Hydro-Québec Makes Employers A Bit Less Nervous About Employee Accomodation
The Supreme Court’s recent decision in Hydro-Québec v. Syndicat des employé-e-s de techniques professionnelles et de bureau d’Hydro-Québec, section locale 2000, 2008 SCC 43, reinterprets the common law account of employers’ duty to accommodate disabled employees in the workplace. The court has not drastically departed from its past jurisprudence, but rather has reiterated the need for clearer language.
The complainant (represented in the suit by her union, the Syndicat des employé-e-s de techniques professionnelles et de bureau d’Hydro-Québec, Local 2000) suffered from numerous maladies, both physical and mental in nature. As a result of her medical problems, she missed 960 days of work between January of 1994 and July of 2001 (or slightly more than half of seven and a half years’ worth of working time). Over the years, Hydro-Québec repeatedly adjusted her working conditions to compensate for her medical limitations (light duties, incremental returns to work after medical episodes, et cetera). Furthermore, following a corporate reshuffling where the complainant’s position was eliminated, Hydro-Quebec offered her a position she was not owed (on basis of seniority).
On February 8th of 2001, the complainant began a prolonged and final absence from her job on the advice of her physician, who recommended that she stop working indefinitely. On July 19th, Hydro-Québec sent a letter to the complainant informing her of her dismissal based on her inability to work on a “regular and reasonable” basis and their belief that they did not expect her attendance at work to increase. The complainant filed a grievance in response.
The arbitrator dismissed the grievance, deciding that Hydro-Québec could terminate the complainant’s contract of employment if it could prove that “the complainant was unable, for the reasonably foreseeable future, to work steadily and regularly as provided for in the contract”. Although the union offered expert evidence that a complete change in work environment could potentially eliminate much of the stress upon the complainant and improve her performance, the arbitrator responded by stating that given the complainant’s past performance at work, such a “complete change” would be needed on an unfortunately regular basis.
The union appealed to the Quebec Superior Court, which noted that the complainant’s health qualified as a handicap under the Quebec Charter of Human Rights and Freedoms, and that since employment had been terminated because of the complainant’s health problems, that Hydro-Québec and the arbitrator both had a duty to accommodate those health problems reasonably. However, Matteu J. of the Court found that Hydro-Québec’s actions had not been discriminatory.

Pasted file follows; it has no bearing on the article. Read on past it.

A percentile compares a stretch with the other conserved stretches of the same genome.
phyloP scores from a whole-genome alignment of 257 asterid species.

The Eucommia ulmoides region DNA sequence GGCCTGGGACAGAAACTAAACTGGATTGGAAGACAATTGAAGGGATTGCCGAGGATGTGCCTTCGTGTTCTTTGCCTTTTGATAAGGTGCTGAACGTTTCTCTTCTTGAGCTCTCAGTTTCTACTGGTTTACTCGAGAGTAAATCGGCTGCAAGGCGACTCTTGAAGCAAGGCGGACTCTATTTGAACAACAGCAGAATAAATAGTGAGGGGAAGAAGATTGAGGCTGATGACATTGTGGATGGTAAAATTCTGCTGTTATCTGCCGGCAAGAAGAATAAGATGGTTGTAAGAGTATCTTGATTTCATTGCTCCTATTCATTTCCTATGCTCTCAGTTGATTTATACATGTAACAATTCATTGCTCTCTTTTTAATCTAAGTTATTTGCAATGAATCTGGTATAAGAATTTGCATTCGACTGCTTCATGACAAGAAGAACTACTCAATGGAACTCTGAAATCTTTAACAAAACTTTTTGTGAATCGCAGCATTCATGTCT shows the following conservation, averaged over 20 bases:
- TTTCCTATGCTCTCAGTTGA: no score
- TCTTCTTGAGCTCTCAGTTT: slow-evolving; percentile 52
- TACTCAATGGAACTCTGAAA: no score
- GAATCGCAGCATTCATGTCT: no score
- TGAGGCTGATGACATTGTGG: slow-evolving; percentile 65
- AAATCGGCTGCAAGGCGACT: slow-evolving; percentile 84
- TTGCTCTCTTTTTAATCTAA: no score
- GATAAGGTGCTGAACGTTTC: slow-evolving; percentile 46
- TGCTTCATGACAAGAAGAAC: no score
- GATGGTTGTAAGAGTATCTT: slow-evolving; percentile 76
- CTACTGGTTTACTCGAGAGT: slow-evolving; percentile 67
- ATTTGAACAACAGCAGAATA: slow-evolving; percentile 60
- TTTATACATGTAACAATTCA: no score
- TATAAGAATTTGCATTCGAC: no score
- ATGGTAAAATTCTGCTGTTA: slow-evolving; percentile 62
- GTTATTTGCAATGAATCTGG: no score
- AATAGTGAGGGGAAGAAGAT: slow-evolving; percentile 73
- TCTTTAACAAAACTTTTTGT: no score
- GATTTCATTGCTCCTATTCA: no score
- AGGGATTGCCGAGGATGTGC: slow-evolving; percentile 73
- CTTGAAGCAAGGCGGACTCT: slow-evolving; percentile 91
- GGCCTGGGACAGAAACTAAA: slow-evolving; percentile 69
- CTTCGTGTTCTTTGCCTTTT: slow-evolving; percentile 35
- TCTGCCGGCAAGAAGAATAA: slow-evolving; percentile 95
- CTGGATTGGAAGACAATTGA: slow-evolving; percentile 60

The union appealed, and the Quebec Court of Appeal ruled in their favour, stating that the arbitrator had improperly applied the test laid out in British Columbia (Public Service Employee Relations Commission) v. BCGSEU,  3 S.C.R. 3 (the “Meiorin” case). That test reads as follows:
An employer may justify the impugned standard by establishing on the balance of probabilities:
(1) that the employer adopted the standard for a purpose rationally connected to the performance of the job;
(2) that the employer adopted the particular standard in an honest and good faith belief that it was necessary to the fulfilment of that legitimate work-related purpose; and
(3) that the standard is reasonably necessary to the accomplishment of that legitimate work-related purpose. To show that the standard is reasonably necessary, it must be demonstrated that it is impossible to accommodate individual employees sharing the characteristics of the claimant without imposing undue hardship upon the employer.
The Supreme Court reversed the Quebec Court of Appeal’s decision, finding for Hydro-Québec. Justice Deschamps noted that the issue at hand comes from the SCC’s previous use of the word “impossible” in crafting the Meiorin test, pointing out that the purpose of the test is not to rewrite the employee/employer relationship entirely, but to prevent discrimination:
The test is not whether it was impossible for the employer to accommodate the employee’s characteristics. The employer does not have a duty to change working conditions in a fundamental way, but does have a duty, if it can do so without undue hardship, to arrange the employee’s workplace or duties to enable the employee to do his or her work.
The SCC found that Hydro-Québec had taken appropriate steps to accommodate the complainant, considering that over a period of a number of years, Hydro-Québec had attempted to mitigate potentially harmful working conditions to the complainant and had been forthcoming in attempting to cooperate with her in maintaining her health. (The SCC is, if anything, being under-generous to Hydro-Québec here, considering that they let the complainant work a full-time job on what amounted to a part-time basis for over seven years.)
This is an entirely reasonable and balanced decision from the SCC as regards workplace disability discrimination. The modification of the “impossible” terminology from Meiorin, which was necessary given the amount of strain it placed on employers in such a situation, does not make the error of giving too much power to employers. Instead, it simply reiterates Meiorin’s intent in different, more accommodating language. It is thus a welcome elaboration on the responsibilities of employers towards disabled employees.
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